Debt Settlement or Debt Consolidation?

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Men and women find debt consolidation and debt settlement both function to help consumers pay off their debt, but do so in very distinct ways. Debt settlement involves negotiating with creditors to pay the debt in full for less than the full amount owed. Individuals often use this method if they have an enormous debt with one creditor, although some people use this technique to resolve multiple debts with different creditors.

Debt consolidation, in contrast, merges debts from distinct creditors into one financial product. This product often features a lower interest rate and allows the debtor to make only one payment each month. Consumers must know the benefits and drawbacks of each option before determining which best meets their needs. You must know everything possible about reducing your debt before proceeding. 

Debt Settlement Advantages and Drawbacks

Debt settlement remains enticing to many men and women looking for debt relief, as it allows them to get this relief without paying the debt in full. This method comes with many drawbacks.

The debtor or someone working on their behalf speaks with creditors to see if they will allow the debtor to fulfill the debt for an amount less than what they owe. If a creditor accepts this offer, which they don’t have to, the debtor makes the payment and resolves the matter. Is it, though? To get debt relief, the debtor repeats this process with every creditor, a process which takes time and effort. As the process moves forward, the debtor continues to rack up late fees, penalties, and interest charges. This adds to the amount owed.

Debt settlement providers tell clients to discontinue payments to their creditors during the settlement process. This means the interest, penalties, and late fees continue to accumulate. If the creditor refuses to settle, the debtor pays the additional fees too. As the process typically takes anywhere for 24 to 36 months to complete, the debtor could be looking at significant fees and penalties to pay.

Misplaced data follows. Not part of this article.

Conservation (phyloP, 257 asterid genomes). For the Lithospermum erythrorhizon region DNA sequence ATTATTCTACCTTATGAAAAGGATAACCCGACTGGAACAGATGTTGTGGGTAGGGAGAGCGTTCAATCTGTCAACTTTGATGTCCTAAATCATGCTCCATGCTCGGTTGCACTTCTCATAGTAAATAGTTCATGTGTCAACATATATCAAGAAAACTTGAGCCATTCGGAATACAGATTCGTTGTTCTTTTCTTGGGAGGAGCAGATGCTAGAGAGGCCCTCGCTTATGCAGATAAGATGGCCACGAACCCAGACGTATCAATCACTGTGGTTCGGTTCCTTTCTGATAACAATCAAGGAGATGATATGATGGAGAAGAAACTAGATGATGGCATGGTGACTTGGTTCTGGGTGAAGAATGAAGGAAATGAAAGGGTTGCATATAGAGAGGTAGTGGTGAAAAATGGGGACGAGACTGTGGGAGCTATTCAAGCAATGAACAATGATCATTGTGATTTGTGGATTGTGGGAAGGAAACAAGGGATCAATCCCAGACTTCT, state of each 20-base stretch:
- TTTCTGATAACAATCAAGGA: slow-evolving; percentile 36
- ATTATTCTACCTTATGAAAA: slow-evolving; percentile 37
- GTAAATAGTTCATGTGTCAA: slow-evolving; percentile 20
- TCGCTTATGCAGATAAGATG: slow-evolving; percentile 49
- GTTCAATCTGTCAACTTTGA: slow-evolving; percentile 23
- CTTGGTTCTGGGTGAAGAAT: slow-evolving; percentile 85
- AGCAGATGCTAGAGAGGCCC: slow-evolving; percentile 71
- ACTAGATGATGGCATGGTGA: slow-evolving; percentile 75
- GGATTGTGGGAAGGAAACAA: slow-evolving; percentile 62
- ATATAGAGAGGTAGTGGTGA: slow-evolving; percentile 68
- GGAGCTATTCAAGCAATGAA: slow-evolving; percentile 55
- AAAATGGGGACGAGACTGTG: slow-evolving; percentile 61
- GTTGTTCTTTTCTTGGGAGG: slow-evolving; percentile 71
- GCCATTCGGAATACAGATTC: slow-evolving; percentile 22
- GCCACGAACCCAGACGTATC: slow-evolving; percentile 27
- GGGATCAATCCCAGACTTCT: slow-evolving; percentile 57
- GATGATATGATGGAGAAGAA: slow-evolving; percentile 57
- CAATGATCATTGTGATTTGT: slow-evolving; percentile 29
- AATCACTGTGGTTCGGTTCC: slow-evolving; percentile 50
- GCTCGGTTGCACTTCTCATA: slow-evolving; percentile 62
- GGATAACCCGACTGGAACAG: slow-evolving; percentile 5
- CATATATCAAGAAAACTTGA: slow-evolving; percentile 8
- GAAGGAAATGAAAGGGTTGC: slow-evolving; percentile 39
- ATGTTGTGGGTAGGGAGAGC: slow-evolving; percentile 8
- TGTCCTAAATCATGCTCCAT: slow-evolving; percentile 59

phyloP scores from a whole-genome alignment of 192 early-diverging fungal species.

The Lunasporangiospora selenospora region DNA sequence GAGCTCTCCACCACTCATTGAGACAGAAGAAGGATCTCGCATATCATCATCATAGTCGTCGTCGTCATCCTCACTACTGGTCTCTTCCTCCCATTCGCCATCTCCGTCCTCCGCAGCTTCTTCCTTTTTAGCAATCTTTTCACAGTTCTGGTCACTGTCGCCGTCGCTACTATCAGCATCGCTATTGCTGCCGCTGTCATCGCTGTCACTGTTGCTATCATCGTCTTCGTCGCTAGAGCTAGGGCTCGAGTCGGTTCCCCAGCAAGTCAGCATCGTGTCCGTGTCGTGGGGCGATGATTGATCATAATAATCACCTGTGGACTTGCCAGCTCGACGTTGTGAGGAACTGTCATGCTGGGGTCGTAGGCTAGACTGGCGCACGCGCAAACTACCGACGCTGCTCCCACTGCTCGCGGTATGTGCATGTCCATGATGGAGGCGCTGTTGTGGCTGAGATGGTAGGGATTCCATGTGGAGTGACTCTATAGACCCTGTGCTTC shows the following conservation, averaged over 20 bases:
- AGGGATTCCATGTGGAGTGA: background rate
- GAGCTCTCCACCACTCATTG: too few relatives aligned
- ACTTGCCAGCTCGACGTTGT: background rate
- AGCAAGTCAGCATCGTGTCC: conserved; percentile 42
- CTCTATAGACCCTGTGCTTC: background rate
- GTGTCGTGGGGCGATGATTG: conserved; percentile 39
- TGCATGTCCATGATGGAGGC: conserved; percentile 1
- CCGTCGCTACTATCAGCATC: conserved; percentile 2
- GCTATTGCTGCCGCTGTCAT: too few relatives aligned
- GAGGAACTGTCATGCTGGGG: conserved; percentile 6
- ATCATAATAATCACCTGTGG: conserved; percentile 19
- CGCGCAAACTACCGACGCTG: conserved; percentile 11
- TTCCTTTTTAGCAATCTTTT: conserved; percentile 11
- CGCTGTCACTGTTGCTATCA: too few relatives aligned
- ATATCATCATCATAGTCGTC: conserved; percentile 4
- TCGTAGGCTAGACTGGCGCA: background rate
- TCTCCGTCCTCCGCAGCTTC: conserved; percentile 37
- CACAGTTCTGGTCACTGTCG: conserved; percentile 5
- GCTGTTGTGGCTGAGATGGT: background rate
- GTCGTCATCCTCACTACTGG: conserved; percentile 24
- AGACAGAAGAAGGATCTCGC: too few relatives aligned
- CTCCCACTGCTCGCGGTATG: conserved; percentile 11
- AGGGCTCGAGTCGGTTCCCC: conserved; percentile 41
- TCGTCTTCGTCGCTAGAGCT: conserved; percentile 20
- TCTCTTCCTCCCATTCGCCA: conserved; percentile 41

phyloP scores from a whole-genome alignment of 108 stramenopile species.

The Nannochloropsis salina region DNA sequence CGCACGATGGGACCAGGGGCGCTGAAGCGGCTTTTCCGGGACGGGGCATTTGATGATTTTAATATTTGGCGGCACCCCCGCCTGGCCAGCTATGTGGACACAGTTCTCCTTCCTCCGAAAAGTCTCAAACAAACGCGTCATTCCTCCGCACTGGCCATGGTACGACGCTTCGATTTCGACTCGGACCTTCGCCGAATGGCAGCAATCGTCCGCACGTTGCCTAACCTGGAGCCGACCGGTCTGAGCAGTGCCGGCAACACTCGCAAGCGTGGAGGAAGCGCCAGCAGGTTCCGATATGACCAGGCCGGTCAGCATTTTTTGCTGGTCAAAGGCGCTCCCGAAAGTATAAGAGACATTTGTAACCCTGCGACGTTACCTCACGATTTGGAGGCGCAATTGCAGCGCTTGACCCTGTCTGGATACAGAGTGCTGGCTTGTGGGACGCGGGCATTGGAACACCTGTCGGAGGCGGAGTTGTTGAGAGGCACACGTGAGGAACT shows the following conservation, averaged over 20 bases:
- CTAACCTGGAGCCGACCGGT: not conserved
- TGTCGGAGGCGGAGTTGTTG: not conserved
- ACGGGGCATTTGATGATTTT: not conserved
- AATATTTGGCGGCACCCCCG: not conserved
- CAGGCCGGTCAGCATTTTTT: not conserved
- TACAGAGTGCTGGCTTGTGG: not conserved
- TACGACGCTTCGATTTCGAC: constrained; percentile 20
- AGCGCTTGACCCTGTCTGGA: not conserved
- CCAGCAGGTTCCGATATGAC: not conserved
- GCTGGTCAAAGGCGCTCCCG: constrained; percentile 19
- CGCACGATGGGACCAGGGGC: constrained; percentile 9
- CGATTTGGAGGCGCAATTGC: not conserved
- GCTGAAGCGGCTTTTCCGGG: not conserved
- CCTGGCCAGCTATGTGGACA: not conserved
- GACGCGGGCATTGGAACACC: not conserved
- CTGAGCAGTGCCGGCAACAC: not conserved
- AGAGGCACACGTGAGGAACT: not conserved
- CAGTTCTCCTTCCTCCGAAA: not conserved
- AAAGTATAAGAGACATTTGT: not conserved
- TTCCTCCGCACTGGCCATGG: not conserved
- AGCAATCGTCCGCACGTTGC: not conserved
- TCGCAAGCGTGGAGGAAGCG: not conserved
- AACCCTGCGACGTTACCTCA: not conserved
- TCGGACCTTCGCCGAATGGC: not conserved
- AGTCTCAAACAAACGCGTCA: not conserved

Prepare for the credit score to decline, as debt settlement negatively impacts it. Every missed payment and settled account means another negative mark on the credit report, and this information remains for seven years. As a result, anyone who makes use of debt settlement will find obtaining a new line of credit is difficult until the credit report and score improve.

The debt settlement company charges a fee for its services, typically a percentage of the total amount owed. Most companies charged 20 to 25 percent of the final settlement amount, and debtors need to factor this into the equation. Finally, be prepared to report any debt forgiven in the debt settlement process as income, which the IRS requires under its current rules.

Should This Option Be Used?

Debtors looking for a short-term solution often find debt settlement meets their needs. Gather the funds needed to make a lump-sum payment and then call the creditor to offer this amount. Nevertheless, this option shouldn’t be used by anyone who wants to secure a loan for any purpose in the near future. The negative impact on the credit report and score makes it difficult to find a lender willing to provide these funds.

Debt Consolidation Advantages and Drawbacks